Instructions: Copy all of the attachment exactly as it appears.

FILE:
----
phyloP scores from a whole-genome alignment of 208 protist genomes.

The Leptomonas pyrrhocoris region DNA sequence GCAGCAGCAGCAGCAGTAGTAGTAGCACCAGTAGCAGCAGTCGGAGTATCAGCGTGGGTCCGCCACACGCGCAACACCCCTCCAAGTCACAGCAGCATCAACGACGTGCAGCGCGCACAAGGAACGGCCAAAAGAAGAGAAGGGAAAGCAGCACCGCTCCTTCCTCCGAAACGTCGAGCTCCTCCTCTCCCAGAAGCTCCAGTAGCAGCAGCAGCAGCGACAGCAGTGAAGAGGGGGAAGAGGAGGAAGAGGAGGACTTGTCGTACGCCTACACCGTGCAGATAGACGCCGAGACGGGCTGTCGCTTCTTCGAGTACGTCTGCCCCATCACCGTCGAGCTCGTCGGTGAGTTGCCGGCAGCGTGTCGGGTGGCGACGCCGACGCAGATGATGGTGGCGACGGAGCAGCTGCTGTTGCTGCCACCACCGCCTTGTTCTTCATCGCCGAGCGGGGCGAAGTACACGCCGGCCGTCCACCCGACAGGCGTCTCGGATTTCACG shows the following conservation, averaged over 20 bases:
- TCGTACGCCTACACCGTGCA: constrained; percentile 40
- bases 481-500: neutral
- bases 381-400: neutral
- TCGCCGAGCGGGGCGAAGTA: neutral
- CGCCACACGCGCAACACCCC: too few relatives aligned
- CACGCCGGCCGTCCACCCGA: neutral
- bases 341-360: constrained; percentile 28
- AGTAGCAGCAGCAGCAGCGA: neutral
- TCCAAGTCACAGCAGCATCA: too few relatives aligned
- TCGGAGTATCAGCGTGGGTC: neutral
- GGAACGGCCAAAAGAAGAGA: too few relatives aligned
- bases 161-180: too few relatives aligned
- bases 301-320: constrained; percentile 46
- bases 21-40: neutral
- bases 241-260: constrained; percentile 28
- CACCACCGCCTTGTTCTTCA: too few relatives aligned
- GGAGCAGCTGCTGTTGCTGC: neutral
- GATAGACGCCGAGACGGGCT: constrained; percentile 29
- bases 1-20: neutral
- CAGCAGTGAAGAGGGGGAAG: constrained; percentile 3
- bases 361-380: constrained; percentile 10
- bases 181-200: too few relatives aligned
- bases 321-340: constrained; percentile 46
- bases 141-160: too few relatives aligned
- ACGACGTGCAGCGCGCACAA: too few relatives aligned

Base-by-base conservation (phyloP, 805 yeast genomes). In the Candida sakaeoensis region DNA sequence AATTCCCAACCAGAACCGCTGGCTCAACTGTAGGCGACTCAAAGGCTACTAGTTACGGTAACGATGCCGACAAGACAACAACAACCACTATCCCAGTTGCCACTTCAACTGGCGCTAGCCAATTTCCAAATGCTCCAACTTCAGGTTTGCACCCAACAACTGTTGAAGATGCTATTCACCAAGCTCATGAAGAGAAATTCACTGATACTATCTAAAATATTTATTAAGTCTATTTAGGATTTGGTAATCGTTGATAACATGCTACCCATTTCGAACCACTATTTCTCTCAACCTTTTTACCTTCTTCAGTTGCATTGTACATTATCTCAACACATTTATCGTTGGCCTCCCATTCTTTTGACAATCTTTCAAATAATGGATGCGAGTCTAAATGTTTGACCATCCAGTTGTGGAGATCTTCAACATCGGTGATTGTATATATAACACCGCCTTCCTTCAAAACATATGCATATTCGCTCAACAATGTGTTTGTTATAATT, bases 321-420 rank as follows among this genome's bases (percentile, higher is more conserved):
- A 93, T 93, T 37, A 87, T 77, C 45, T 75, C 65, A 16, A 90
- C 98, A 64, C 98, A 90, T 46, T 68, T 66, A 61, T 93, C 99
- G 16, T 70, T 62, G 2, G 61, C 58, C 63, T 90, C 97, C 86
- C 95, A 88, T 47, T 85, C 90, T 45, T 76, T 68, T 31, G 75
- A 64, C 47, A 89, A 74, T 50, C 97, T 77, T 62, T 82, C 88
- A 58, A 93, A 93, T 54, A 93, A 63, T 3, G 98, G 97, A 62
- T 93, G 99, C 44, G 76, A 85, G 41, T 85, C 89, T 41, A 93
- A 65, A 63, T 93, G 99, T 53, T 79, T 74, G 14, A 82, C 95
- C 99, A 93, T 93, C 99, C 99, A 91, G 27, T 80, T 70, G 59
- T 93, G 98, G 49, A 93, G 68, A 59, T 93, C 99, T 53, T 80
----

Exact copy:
phyloP scores from a whole-genome alignment of 208 protist genomes.

The Leptomonas pyrrhocoris region DNA sequence GCAGCAGCAGCAGCAGTAGTAGTAGCACCAGTAGCAGCAGTCGGAGTATCAGCGTGGGTCCGCCACACGCGCAACACCCCTCCAAGTCACAGCAGCATCAACGACGTGCAGCGCGCACAAGGAACGGCCAAAAGAAGAGAAGGGAAAGCAGCACCGCTCCTTCCTCCGAAACGTCGAGCTCCTCCTCTCCCAGAAGCTCCAGTAGCAGCAGCAGCAGCGACAGCAGTGAAGAGGGGGAAGAGGAGGAAGAGGAGGACTTGTCGTACGCCTACACCGTGCAGATAGACGCCGAGACGGGCTGTCGCTTCTTCGAGTACGTCTGCCCCATCACCGTCGAGCTCGTCGGTGAGTTGCCGGCAGCGTGTCGGGTGGCGACGCCGACGCAGATGATGGTGGCGACGGAGCAGCTGCTGTTGCTGCCACCACCGCCTTGTTCTTCATCGCCGAGCGGGGCGAAGTACACGCCGGCCGTCCACCCGACAGGCGTCTCGGATTTCACG shows the following conservation, averaged over 20 bases:
- TCGTACGCCTACACCGTGCA: constrained; percentile 40
- bases 481-500: neutral
- bases 381-400: neutral
- TCGCCGAGCGGGGCGAAGTA: neutral
- CGCCACACGCGCAACACCCC: too few relatives aligned
- CACGCCGGCCGTCCACCCGA: neutral
- bases 341-360: constrained; percentile 28
- AGTAGCAGCAGCAGCAGCGA: neutral
- TCCAAGTCACAGCAGCATCA: too few relatives aligned
- TCGGAGTATCAGCGTGGGTC: neutral
- GGAACGGCCAAAAGAAGAGA: too few relatives aligned
- bases 161-180: too few relatives aligned
- bases 301-320: constrained; percentile 46
- bases 21-40: neutral
- bases 241-260: constrained; percentile 28
- CACCACCGCCTTGTTCTTCA: too few relatives aligned
- GGAGCAGCTGCTGTTGCTGC: neutral
- GATAGACGCCGAGACGGGCT: constrained; percentile 29
- bases 1-20: neutral
- CAGCAGTGAAGAGGGGGAAG: constrained; percentile 3
- bases 361-380: constrained; percentile 10
- bases 181-200: too few relatives aligned
- bases 321-340: constrained; percentile 46
- bases 141-160: too few relatives aligned
- ACGACGTGCAGCGCGCACAA: too few relatives aligned

Base-by-base conservation (phyloP, 805 yeast genomes). In the Candida sakaeoensis region DNA sequence AATTCCCAACCAGAACCGCTGGCTCAACTGTAGGCGACTCAAAGGCTACTAGTTACGGTAACGATGCCGACAAGACAACAACAACCACTATCCCAGTTGCCACTTCAACTGGCGCTAGCCAATTTCCAAATGCTCCAACTTCAGGTTTGCACCCAACAACTGTTGAAGATGCTATTCACCAAGCTCATGAAGAGAAATTCACTGATACTATCTAAAATATTTATTAAGTCTATTTAGGATTTGGTAATCGTTGATAACATGCTACCCATTTCGAACCACTATTTCTCTCAACCTTTTTACCTTCTTCAGTTGCATTGTACATTATCTCAACACATTTATCGTTGGCCTCCCATTCTTTTGACAATCTTTCAAATAATGGATGCGAGTCTAAATGTTTGACCATCCAGTTGTGGAGATCTTCAACATCGGTGATTGTATATATAACACCGCCTTCCTTCAAAACATATGCATATTCGCTCAACAATGTGTTTGTTATAATT, bases 321-420 rank as follows among this genome's bases (percentile, higher is more conserved):
- A 93, T 93, T 37, A 87, T 77, C 45, T 75, C 65, A 16, A 90
- C 98, A 64, C 98, A 90, T 46, T 68, T 66, A 61, T 93, C 99
- G 16, T 70, T 62, G 2, G 61, C 58, C 63, T 90, C 97, C 86
- C 95, A 88, T 47, T 85, C 90, T 45, T 76, T 68, T 31, G 75
- A 64, C 47, A 89, A 74, T 50, C 97, T 77, T 62, T 82, C 88
- A 58, A 93, A 93, T 54, A 93, A 63, T 3, G 98, G 97, A 62
- T 93, G 99, C 44, G 76, A 85, G 41, T 85, C 89, T 41, A 93
- A 65, A 63, T 93, G 99, T 53, T 79, T 74, G 14, A 82, C 95
- C 99, A 93, T 93, C 99, C 99, A 91, G 27, T 80, T 70, G 59
- T 93, G 98, G 49, A 93, G 68, A 59, T 93, C 99, T 53, T 80